W3C

W3C Completes Bridge Between HTML/Microformats and Semantic Web

GRDDL Gives Web Content Hooks to Powerful Reuse and Data Integration

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(also available in French and Japanese; see also translations in other languages)


http://www.w3.org/ -- 11 September 2007 -- Today, the World Wide Web Consortium completed an important link between Semantic Web and microformats communities. With "Gleaning Resource Descriptions from Dialects of Languages", or GRDDL (pronounced "griddle"), software can automatically extract information from structured Web pages to make it part of the Semantic Web. Those accustomed to expressing structured data with microformats in XHTML can thus increase the value of their existing data by porting it to the Semantic Web, at very low cost.

"Sometimes one line of code can make a world of difference," said Tim Berners-Lee, W3C Director. "Just as stylesheets make Web pages more readable to people, GRDDL makes Web pages, microformat tags, XML documents, and data more readable to Semantic Web applications, opening more data to new possibilities and creative reuse."

Getting Data into and out of the Web; how is it happening today?

One aspect of recent developments some people call "Web 2.0" involves applications based on combining — in "mashups" — various types of data that are spread all around on the Web. A number of active communities innovating on the Web share the goal of sharing data such as calendar information, contact information, and geopositioning information. These communities have developed diverse social practices and technologies that satisfy their particular needs. For instance, search engines have had great success using statistical methods while people who share photos have found it useful to tag their photos manually with short text labels. Much of this work can be captured via "microformats". Microformats refer to sets of simple, open data formats built upon existing and widely adopted standards, including HTML, CSS and XML.

This wave of activity has direct connections to the essence of the Semantic Web. The Semantic Web-based communities have pursued ways to improve the quality and availability of data on the Web, making it possible for more intensive data-integration and more diverse applications that can scale to the size of the Web and allow even more powerful mashups. The Web-based set of standards that supports this work is known as the Semantic Web stack. The foundations of the Semantic Web stack meet the requirements for formality of some applications such as managing bank statements, or combining volumes of medical data.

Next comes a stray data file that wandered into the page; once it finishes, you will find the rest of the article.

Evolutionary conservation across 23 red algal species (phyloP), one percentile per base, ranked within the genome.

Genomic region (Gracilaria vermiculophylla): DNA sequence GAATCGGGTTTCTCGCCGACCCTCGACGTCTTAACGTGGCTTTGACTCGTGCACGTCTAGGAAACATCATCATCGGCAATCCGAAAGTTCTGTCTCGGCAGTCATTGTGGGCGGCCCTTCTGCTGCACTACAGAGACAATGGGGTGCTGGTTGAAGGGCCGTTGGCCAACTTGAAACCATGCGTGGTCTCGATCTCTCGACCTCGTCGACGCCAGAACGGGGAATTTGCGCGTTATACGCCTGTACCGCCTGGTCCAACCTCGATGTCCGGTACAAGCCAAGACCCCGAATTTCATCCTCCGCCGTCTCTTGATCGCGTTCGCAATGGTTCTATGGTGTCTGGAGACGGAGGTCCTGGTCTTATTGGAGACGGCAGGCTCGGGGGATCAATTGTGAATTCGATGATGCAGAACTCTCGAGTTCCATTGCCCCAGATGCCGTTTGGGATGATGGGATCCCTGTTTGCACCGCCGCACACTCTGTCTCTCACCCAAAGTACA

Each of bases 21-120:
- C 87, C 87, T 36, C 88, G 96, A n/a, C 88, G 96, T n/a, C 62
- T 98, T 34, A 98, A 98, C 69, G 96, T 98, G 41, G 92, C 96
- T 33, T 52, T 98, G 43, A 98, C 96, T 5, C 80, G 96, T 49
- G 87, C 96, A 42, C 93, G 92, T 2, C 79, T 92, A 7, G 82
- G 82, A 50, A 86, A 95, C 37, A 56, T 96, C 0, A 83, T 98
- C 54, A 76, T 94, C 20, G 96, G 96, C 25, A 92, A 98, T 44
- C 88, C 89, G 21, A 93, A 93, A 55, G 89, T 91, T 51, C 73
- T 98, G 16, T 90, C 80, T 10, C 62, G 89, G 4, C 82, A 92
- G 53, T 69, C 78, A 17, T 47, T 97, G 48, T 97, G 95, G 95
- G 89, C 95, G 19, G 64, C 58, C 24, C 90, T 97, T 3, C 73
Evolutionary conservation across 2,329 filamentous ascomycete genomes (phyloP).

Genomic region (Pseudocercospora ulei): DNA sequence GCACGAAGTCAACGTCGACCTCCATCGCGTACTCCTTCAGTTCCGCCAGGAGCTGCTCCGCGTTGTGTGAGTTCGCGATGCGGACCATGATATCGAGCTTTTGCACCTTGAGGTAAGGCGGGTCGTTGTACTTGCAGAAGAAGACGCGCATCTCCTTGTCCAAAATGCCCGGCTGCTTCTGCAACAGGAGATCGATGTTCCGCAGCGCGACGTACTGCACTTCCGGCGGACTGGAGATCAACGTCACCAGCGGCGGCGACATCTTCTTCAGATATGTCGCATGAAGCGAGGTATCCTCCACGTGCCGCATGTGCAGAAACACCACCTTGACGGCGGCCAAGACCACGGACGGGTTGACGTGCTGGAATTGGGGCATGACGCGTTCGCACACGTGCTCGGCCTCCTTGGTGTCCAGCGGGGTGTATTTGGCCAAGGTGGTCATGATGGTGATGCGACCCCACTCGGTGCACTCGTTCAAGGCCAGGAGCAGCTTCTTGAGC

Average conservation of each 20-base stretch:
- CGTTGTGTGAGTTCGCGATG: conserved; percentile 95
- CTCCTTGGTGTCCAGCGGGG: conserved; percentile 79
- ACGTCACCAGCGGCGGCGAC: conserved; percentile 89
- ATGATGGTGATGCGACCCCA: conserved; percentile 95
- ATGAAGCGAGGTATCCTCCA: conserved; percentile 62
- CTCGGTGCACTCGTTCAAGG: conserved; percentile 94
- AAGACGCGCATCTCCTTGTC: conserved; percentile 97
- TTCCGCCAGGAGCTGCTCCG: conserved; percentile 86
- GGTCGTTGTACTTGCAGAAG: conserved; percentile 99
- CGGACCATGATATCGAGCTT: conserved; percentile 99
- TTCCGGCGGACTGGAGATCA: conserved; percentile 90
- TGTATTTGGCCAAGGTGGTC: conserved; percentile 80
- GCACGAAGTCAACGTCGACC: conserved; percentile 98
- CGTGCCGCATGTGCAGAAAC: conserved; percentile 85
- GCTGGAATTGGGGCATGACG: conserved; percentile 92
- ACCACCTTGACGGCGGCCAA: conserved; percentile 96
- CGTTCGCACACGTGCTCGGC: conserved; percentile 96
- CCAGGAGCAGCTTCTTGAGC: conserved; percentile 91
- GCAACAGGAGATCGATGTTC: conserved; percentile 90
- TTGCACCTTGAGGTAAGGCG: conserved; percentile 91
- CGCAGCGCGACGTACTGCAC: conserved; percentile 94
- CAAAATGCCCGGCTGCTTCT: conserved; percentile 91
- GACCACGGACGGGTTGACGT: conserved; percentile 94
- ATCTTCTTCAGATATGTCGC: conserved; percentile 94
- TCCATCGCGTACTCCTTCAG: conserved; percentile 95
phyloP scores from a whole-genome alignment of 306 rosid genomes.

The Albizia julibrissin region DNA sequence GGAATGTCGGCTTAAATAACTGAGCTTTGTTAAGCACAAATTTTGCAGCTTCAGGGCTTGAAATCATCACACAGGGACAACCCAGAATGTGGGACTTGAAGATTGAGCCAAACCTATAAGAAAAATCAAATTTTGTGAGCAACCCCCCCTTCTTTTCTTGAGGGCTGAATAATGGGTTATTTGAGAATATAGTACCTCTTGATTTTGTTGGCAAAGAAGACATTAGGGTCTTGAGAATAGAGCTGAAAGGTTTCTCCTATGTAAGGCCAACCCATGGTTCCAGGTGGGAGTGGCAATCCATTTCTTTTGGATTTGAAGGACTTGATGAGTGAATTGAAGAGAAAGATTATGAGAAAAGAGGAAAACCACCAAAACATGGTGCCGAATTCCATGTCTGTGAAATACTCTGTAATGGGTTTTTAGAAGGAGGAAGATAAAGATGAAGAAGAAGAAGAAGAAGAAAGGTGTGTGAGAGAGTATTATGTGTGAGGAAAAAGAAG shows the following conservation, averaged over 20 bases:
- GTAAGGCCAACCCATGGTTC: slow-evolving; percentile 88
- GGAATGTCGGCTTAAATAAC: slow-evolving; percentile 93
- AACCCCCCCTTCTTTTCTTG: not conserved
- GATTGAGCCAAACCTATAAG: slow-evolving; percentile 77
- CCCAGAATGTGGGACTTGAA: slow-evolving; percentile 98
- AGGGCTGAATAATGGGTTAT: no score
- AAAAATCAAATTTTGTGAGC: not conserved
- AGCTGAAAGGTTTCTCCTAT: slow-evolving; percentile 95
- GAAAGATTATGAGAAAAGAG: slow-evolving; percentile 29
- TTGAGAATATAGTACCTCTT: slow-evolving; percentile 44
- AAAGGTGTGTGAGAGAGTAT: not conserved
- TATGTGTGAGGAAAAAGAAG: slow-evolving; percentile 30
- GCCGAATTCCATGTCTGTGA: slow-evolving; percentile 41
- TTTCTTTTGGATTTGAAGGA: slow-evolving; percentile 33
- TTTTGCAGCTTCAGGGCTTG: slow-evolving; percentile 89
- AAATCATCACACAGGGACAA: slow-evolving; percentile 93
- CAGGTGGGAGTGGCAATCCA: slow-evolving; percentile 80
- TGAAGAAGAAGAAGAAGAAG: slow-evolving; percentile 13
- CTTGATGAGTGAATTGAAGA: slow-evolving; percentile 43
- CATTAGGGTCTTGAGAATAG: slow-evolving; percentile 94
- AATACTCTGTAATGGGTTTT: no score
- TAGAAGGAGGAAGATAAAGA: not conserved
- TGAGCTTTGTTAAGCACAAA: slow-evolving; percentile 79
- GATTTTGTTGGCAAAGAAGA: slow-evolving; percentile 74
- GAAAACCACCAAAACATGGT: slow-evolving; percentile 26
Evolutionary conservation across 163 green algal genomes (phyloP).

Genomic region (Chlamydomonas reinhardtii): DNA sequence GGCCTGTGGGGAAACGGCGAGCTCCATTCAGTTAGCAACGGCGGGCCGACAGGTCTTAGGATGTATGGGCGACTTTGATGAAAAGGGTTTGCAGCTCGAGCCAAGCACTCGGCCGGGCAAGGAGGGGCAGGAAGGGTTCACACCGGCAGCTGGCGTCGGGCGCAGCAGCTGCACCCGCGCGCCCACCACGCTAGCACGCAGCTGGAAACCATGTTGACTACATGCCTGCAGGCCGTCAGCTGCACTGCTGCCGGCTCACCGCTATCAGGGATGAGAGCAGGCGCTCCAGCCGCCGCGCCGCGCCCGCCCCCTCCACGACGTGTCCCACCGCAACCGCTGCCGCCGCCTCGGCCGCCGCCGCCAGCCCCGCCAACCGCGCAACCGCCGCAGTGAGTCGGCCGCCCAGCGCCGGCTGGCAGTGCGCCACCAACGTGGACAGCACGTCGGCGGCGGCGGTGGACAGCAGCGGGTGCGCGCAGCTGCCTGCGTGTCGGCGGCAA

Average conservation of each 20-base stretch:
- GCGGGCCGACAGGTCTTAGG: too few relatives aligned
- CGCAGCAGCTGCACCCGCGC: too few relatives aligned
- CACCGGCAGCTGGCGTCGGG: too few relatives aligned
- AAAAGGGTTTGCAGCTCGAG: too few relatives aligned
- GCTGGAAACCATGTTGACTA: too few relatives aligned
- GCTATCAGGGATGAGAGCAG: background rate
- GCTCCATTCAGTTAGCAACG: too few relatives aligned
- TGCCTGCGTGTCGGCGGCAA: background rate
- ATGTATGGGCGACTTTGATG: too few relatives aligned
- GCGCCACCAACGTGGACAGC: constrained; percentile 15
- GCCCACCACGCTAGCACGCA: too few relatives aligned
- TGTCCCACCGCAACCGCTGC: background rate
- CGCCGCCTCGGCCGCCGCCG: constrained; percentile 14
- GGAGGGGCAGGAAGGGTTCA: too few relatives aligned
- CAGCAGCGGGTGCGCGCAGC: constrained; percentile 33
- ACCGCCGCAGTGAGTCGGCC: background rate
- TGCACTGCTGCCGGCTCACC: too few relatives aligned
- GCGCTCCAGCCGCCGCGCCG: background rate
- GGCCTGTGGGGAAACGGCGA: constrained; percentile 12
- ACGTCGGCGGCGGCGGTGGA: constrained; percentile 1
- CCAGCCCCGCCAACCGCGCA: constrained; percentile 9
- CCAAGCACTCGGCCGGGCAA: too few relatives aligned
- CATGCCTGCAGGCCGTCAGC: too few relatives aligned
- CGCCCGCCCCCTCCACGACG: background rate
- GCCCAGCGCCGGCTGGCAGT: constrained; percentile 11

Each approach to "getting your data out there" has its place. But why limit yourself to just one approach if you can benefit, at low cost, from more than one? As microformats users consider more uses that require data modelling, or validation, how can they take advantage of their existing data in more formal applications?

A Bridge from Flexible Web Applications to the Semantic Web

GRDDL is the bridge for turning data expressed in an XML format (such as XHTML) into Semantic Web data. With GRDDL, authors transform the data they wish to share into a format that can be used and transformed again for more rigorous applications.

GRDDL Use Cases provides insight into why this is useful through a number of real-world scenarios, including scheduling a meeting, comparing information from various retailers before making a purchase, and extracting information from wikis to facilitate e-learning. Once data is part of the Semantic Web, it can be merged with other data (for example, from a relational database, similarly exposed to the Semantic Web) for queries, inferences, and conversion to other formats.

The Working Group has reported on implementation experience, and its members have come forward with statements of support and commitments to implement GRDDL.

GRDDL Test Cases is also published today, which describes and includes test cases for software agents to support GRDDL. The Working Group has produced a GRDDL service that allows users to input a GRDDL'd file and extract the important data.

About the World Wide Web Consortium [W3C]

The World Wide Web Consortium (W3C) is an international consortium where Member organizations, a full-time staff, and the public work together to develop Web standards. W3C primarily pursues its mission through the creation of Web standards and guidelines designed to ensure long-term growth for the Web. Over 400 organizations are Members of the Consortium. W3C is jointly run by the MIT Computer Science and Artificial Intelligence Laboratory (MIT CSAIL) in the USA, the European Research Consortium for Informatics and Mathematics (ERCIM) headquartered in France and Keio University in Japan, and has additional Offices worldwide. For more information see http://www.w3.org/